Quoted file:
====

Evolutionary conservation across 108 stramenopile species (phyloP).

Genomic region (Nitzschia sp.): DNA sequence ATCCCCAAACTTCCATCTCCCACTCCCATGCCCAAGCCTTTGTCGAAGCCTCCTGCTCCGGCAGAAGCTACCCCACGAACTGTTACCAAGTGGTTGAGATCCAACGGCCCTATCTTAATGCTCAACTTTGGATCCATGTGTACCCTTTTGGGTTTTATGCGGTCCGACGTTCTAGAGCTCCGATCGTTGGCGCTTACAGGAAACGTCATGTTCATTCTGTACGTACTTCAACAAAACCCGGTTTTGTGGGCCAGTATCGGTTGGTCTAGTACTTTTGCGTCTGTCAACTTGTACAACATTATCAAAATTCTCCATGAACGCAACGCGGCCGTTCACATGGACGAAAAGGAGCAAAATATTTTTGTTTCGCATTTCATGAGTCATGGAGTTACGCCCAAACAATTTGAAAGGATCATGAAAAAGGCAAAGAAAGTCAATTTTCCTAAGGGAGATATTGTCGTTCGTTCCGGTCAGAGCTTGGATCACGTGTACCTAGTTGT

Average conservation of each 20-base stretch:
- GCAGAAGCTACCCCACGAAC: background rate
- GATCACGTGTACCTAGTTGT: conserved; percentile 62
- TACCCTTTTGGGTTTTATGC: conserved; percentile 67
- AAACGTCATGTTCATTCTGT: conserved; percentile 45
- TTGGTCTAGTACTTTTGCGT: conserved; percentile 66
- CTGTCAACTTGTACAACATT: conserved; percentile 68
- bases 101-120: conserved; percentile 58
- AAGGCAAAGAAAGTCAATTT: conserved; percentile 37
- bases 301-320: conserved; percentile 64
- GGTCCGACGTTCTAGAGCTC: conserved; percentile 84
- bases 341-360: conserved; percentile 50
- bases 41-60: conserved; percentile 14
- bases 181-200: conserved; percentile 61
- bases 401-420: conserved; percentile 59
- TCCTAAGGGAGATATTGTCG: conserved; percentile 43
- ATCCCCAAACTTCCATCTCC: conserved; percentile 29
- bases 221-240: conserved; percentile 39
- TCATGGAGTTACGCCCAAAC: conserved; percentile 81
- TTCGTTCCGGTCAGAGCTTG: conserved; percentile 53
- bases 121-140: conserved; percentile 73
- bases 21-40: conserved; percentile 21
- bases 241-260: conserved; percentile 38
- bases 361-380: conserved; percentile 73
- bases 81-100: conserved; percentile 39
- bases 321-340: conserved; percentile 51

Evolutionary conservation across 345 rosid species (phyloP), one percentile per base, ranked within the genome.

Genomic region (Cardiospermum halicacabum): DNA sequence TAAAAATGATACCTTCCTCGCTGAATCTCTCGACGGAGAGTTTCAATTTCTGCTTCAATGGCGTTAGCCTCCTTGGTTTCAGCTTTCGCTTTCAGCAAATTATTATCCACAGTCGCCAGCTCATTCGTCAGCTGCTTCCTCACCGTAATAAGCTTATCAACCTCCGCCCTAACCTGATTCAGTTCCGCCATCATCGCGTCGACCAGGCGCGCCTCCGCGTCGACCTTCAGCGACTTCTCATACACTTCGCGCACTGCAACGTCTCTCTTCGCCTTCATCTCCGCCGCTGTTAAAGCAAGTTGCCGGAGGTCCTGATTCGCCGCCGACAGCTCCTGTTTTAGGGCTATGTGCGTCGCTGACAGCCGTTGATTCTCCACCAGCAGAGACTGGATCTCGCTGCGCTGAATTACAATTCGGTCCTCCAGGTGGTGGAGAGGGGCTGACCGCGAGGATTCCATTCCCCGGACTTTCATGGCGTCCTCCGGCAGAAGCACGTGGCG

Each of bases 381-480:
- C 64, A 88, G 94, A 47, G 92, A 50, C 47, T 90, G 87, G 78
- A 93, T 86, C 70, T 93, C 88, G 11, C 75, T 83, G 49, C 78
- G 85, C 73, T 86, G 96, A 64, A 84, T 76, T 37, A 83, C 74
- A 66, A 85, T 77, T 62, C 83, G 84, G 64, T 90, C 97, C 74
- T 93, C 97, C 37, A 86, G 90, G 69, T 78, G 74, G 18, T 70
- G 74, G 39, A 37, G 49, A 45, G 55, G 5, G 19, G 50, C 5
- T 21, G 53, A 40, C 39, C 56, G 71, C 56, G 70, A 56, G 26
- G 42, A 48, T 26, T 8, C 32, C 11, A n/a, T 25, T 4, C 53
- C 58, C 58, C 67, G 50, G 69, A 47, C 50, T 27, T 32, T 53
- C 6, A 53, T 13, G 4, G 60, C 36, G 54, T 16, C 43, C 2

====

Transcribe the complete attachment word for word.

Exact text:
Evolutionary conservation across 108 stramenopile species (phyloP).

Genomic region (Nitzschia sp.): DNA sequence ATCCCCAAACTTCCATCTCCCACTCCCATGCCCAAGCCTTTGTCGAAGCCTCCTGCTCCGGCAGAAGCTACCCCACGAACTGTTACCAAGTGGTTGAGATCCAACGGCCCTATCTTAATGCTCAACTTTGGATCCATGTGTACCCTTTTGGGTTTTATGCGGTCCGACGTTCTAGAGCTCCGATCGTTGGCGCTTACAGGAAACGTCATGTTCATTCTGTACGTACTTCAACAAAACCCGGTTTTGTGGGCCAGTATCGGTTGGTCTAGTACTTTTGCGTCTGTCAACTTGTACAACATTATCAAAATTCTCCATGAACGCAACGCGGCCGTTCACATGGACGAAAAGGAGCAAAATATTTTTGTTTCGCATTTCATGAGTCATGGAGTTACGCCCAAACAATTTGAAAGGATCATGAAAAAGGCAAAGAAAGTCAATTTTCCTAAGGGAGATATTGTCGTTCGTTCCGGTCAGAGCTTGGATCACGTGTACCTAGTTGT

Average conservation of each 20-base stretch:
- GCAGAAGCTACCCCACGAAC: background rate
- GATCACGTGTACCTAGTTGT: conserved; percentile 62
- TACCCTTTTGGGTTTTATGC: conserved; percentile 67
- AAACGTCATGTTCATTCTGT: conserved; percentile 45
- TTGGTCTAGTACTTTTGCGT: conserved; percentile 66
- CTGTCAACTTGTACAACATT: conserved; percentile 68
- bases 101-120: conserved; percentile 58
- AAGGCAAAGAAAGTCAATTT: conserved; percentile 37
- bases 301-320: conserved; percentile 64
- GGTCCGACGTTCTAGAGCTC: conserved; percentile 84
- bases 341-360: conserved; percentile 50
- bases 41-60: conserved; percentile 14
- bases 181-200: conserved; percentile 61
- bases 401-420: conserved; percentile 59
- TCCTAAGGGAGATATTGTCG: conserved; percentile 43
- ATCCCCAAACTTCCATCTCC: conserved; percentile 29
- bases 221-240: conserved; percentile 39
- TCATGGAGTTACGCCCAAAC: conserved; percentile 81
- TTCGTTCCGGTCAGAGCTTG: conserved; percentile 53
- bases 121-140: conserved; percentile 73
- bases 21-40: conserved; percentile 21
- bases 241-260: conserved; percentile 38
- bases 361-380: conserved; percentile 73
- bases 81-100: conserved; percentile 39
- bases 321-340: conserved; percentile 51

Evolutionary conservation across 345 rosid species (phyloP), one percentile per base, ranked within the genome.

Genomic region (Cardiospermum halicacabum): DNA sequence TAAAAATGATACCTTCCTCGCTGAATCTCTCGACGGAGAGTTTCAATTTCTGCTTCAATGGCGTTAGCCTCCTTGGTTTCAGCTTTCGCTTTCAGCAAATTATTATCCACAGTCGCCAGCTCATTCGTCAGCTGCTTCCTCACCGTAATAAGCTTATCAACCTCCGCCCTAACCTGATTCAGTTCCGCCATCATCGCGTCGACCAGGCGCGCCTCCGCGTCGACCTTCAGCGACTTCTCATACACTTCGCGCACTGCAACGTCTCTCTTCGCCTTCATCTCCGCCGCTGTTAAAGCAAGTTGCCGGAGGTCCTGATTCGCCGCCGACAGCTCCTGTTTTAGGGCTATGTGCGTCGCTGACAGCCGTTGATTCTCCACCAGCAGAGACTGGATCTCGCTGCGCTGAATTACAATTCGGTCCTCCAGGTGGTGGAGAGGGGCTGACCGCGAGGATTCCATTCCCCGGACTTTCATGGCGTCCTCCGGCAGAAGCACGTGGCG

Each of bases 381-480:
- C 64, A 88, G 94, A 47, G 92, A 50, C 47, T 90, G 87, G 78
- A 93, T 86, C 70, T 93, C 88, G 11, C 75, T 83, G 49, C 78
- G 85, C 73, T 86, G 96, A 64, A 84, T 76, T 37, A 83, C 74
- A 66, A 85, T 77, T 62, C 83, G 84, G 64, T 90, C 97, C 74
- T 93, C 97, C 37, A 86, G 90, G 69, T 78, G 74, G 18, T 70
- G 74, G 39, A 37, G 49, A 45, G 55, G 5, G 19, G 50, C 5
- T 21, G 53, A 40, C 39, C 56, G 71, C 56, G 70, A 56, G 26
- G 42, A 48, T 26, T 8, C 32, C 11, A n/a, T 25, T 4, C 53
- C 58, C 58, C 67, G 50, G 69, A 47, C 50, T 27, T 32, T 53
- C 6, A 53, T 13, G 4, G 60, C 36, G 54, T 16, C 43, C 2